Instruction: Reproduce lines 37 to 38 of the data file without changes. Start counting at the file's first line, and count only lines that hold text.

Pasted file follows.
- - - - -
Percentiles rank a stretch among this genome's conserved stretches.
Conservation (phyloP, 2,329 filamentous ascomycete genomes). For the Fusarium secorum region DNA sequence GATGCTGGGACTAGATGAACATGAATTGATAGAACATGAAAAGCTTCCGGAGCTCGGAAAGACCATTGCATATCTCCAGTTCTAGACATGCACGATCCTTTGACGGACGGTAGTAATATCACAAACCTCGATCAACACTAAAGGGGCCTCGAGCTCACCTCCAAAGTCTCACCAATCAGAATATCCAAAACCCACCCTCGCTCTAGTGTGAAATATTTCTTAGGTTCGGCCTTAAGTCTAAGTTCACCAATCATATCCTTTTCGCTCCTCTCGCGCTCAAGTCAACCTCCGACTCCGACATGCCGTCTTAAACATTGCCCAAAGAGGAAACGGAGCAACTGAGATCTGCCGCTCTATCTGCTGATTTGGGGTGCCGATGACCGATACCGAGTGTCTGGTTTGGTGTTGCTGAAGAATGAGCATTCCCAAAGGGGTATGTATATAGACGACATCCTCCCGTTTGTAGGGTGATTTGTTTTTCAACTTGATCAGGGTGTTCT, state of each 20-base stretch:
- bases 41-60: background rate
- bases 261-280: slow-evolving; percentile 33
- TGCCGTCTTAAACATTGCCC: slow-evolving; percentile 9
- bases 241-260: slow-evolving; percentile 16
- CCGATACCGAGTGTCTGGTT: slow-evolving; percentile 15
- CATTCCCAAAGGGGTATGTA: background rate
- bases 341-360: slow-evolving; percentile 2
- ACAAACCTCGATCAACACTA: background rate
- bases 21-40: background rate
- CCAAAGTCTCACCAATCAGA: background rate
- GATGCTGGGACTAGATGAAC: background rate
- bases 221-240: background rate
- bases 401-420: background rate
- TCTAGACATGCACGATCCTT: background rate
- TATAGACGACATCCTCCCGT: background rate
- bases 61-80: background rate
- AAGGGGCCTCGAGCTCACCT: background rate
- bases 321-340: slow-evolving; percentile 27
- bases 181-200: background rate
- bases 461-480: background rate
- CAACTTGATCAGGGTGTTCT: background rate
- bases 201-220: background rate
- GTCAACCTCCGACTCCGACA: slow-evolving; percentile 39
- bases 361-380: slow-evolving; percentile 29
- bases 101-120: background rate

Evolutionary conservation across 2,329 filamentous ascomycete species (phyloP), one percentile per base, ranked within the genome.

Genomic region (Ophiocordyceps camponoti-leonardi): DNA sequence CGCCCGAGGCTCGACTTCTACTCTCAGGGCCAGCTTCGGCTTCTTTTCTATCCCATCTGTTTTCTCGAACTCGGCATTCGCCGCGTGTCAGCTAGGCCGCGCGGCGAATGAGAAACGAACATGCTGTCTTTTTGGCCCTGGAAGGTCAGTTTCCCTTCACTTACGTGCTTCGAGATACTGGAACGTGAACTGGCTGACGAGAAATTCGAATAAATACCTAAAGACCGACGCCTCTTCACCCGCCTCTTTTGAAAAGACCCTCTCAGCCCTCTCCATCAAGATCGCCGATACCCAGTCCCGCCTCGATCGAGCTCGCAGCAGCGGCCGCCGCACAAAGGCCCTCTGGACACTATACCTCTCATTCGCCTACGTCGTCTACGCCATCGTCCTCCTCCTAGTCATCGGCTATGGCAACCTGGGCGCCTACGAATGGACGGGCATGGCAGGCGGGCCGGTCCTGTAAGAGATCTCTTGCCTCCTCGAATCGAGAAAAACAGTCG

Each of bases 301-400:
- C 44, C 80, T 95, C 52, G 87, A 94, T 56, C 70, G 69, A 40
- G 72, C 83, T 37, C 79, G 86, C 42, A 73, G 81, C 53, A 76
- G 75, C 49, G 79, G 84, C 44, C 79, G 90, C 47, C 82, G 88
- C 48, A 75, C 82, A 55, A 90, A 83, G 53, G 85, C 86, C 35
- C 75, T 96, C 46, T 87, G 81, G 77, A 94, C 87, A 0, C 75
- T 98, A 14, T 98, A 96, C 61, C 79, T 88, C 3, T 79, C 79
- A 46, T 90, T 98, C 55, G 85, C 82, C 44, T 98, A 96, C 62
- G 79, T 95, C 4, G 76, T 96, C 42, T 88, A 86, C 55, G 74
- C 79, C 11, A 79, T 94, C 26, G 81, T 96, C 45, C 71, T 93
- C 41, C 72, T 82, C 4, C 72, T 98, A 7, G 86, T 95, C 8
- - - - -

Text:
- A 46, T 90, T 98, C 55, G 85, C 82, C 44, T 98, A 96, C 62
- G 79, T 95, C 4, G 76, T 96, C 42, T 88, A 86, C 55, G 74